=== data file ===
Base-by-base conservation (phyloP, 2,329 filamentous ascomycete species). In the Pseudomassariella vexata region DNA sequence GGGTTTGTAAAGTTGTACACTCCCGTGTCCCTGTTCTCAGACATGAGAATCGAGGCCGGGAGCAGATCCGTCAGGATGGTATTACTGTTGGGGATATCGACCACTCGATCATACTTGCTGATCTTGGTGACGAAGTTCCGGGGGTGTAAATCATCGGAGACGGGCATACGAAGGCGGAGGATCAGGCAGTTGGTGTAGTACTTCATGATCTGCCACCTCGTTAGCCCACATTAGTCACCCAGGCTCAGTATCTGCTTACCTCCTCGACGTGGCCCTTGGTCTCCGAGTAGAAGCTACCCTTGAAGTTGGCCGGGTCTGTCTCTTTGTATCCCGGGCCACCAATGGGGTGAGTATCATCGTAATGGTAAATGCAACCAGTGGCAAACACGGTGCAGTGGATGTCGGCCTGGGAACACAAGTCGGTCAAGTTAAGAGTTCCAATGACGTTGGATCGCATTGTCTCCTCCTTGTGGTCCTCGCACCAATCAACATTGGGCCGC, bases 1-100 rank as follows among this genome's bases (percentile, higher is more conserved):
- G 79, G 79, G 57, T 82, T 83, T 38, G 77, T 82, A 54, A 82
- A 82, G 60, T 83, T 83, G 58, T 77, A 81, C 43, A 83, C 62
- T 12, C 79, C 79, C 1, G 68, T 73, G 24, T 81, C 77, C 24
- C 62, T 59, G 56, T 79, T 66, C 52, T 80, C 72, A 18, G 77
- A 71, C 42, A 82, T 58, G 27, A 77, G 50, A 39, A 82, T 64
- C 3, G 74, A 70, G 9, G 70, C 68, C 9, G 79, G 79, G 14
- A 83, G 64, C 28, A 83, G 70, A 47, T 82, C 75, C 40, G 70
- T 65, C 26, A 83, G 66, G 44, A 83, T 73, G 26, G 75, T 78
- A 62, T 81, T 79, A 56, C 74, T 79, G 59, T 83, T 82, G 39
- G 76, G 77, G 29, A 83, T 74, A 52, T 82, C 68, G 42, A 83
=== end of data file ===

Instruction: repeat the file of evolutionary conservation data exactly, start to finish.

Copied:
Base-by-base conservation (phyloP, 2,329 filamentous ascomycete species). In the Pseudomassariella vexata region DNA sequence GGGTTTGTAAAGTTGTACACTCCCGTGTCCCTGTTCTCAGACATGAGAATCGAGGCCGGGAGCAGATCCGTCAGGATGGTATTACTGTTGGGGATATCGACCACTCGATCATACTTGCTGATCTTGGTGACGAAGTTCCGGGGGTGTAAATCATCGGAGACGGGCATACGAAGGCGGAGGATCAGGCAGTTGGTGTAGTACTTCATGATCTGCCACCTCGTTAGCCCACATTAGTCACCCAGGCTCAGTATCTGCTTACCTCCTCGACGTGGCCCTTGGTCTCCGAGTAGAAGCTACCCTTGAAGTTGGCCGGGTCTGTCTCTTTGTATCCCGGGCCACCAATGGGGTGAGTATCATCGTAATGGTAAATGCAACCAGTGGCAAACACGGTGCAGTGGATGTCGGCCTGGGAACACAAGTCGGTCAAGTTAAGAGTTCCAATGACGTTGGATCGCATTGTCTCCTCCTTGTGGTCCTCGCACCAATCAACATTGGGCCGC, bases 1-100 rank as follows among this genome's bases (percentile, higher is more conserved):
- G 79, G 79, G 57, T 82, T 83, T 38, G 77, T 82, A 54, A 82
- A 82, G 60, T 83, T 83, G 58, T 77, A 81, C 43, A 83, C 62
- T 12, C 79, C 79, C 1, G 68, T 73, G 24, T 81, C 77, C 24
- C 62, T 59, G 56, T 79, T 66, C 52, T 80, C 72, A 18, G 77
- A 71, C 42, A 82, T 58, G 27, A 77, G 50, A 39, A 82, T 64
- C 3, G 74, A 70, G 9, G 70, C 68, C 9, G 79, G 79, G 14
- A 83, G 64, C 28, A 83, G 70, A 47, T 82, C 75, C 40, G 70
- T 65, C 26, A 83, G 66, G 44, A 83, T 73, G 26, G 75, T 78
- A 62, T 81, T 79, A 56, C 74, T 79, G 59, T 83, T 82, G 39
- G 76, G 77, G 29, A 83, T 74, A 52, T 82, C 68, G 42, A 83